Yahoo! (YHOO) announced a reorganization of its structure and senior management. This announcement follows recent calls for change, internally highlighted by the publication of “The Peanut Butter Manifesto” last month which suggested that the company lacked a cohesive vision and decisiveness, as well as pressure externally as shareholders have been disappointed with recent performance.
Yahoo! will be segmented into three groups: Audience, Advertiser & Publisher and Technology in the hopes to increase accountability and faster decision making. Yahoo! has been criticized lately as allowing their competition to pass them by as their competitors develop more effective search technologies and swoop up rapidly growing niche websites. Isolating the technology function into a separate structure appears to be an attempt to address some of these issues.
Management changes include the departure of COO Dan Rosensweig and Media Group Head Lloyd Braun. Sue Decker is stepping down as CFO and becoming COO of the Advertiser & Publisher Group. A search for a new CFO is underway. Terry Semel remains CEO.
Analysts see these changes as a positive for YHOO shares. While moving around the pieces doesn’t necessarily increase the value of the pie, the fact that the company is addressing the issue and making a change will be well viewed . Furthermore, management changes address the concern of unrest among several senior executives which weighed on the stock price.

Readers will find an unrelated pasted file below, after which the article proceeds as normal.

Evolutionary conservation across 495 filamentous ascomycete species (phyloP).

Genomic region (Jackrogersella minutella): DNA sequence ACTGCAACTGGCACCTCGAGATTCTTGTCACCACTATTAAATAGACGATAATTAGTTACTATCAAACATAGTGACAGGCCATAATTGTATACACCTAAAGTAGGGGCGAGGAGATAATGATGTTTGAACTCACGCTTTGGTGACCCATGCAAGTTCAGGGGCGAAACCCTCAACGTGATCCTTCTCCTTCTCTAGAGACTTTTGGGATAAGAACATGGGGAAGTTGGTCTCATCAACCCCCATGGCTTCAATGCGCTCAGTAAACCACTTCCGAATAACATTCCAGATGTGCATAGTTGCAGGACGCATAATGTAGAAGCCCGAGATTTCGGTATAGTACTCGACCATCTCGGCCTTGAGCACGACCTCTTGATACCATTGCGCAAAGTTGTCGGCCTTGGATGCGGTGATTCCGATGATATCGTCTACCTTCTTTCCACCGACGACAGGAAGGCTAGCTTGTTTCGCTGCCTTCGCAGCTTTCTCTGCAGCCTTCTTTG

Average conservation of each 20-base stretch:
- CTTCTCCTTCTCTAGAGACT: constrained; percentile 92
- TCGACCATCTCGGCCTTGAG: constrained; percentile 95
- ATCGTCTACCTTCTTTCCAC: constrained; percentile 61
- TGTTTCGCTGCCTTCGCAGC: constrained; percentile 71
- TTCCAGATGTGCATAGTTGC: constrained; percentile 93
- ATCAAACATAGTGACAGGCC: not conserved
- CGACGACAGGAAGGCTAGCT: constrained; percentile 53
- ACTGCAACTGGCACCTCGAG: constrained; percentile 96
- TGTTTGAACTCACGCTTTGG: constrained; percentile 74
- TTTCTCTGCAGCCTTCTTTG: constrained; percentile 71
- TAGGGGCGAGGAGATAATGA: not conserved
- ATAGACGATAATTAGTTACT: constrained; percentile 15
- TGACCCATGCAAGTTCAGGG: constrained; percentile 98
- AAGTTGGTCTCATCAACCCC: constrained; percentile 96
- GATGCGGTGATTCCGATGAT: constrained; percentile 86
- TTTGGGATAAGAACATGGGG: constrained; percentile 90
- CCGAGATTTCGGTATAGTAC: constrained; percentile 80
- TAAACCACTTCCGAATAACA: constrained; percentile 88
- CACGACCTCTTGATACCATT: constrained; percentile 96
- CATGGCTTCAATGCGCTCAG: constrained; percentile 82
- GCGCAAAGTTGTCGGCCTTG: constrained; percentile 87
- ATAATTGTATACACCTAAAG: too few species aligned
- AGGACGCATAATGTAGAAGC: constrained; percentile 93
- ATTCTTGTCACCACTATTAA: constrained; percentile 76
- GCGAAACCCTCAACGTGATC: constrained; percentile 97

There has been concern regarding both the supply and demand sides of the NAND equation for 2007, with consensus believing that there will be considerable oversupply in 2007. These concerns are overblown and we expect the market to be only slightly oversupplied next year, while the stock is pricing in considerable oversupply for 2007. On the supply side, recent bit growth guidance from Samsung and Hynix for 2007 has been rational, as they are allocating a greater proportion of their new capacity additions towards DRAM given optimistic demand expectations for DRAM next year.
Samsung and Hynix guided for NAND bit growth of 120% and 140-150% YoY respectively for 2007. Even assuming that both Samsung and Hynix will eventually end up with their bit growth being 10-20% above current guidance, this represents a deceleration from their 2006 bit growth of 165% and 250% respectively. Samsung and Hynix combined represent 63% of global NAND supply market currently, so their rational bit growth expectation is encouraging. On the demand side, analysts expect 2007 to be driven by continued penetration into handsets, analysts expect bit growth to exceed 300% next year, and growth in demand from emerging applications such as PMPs, PCs, and automotive.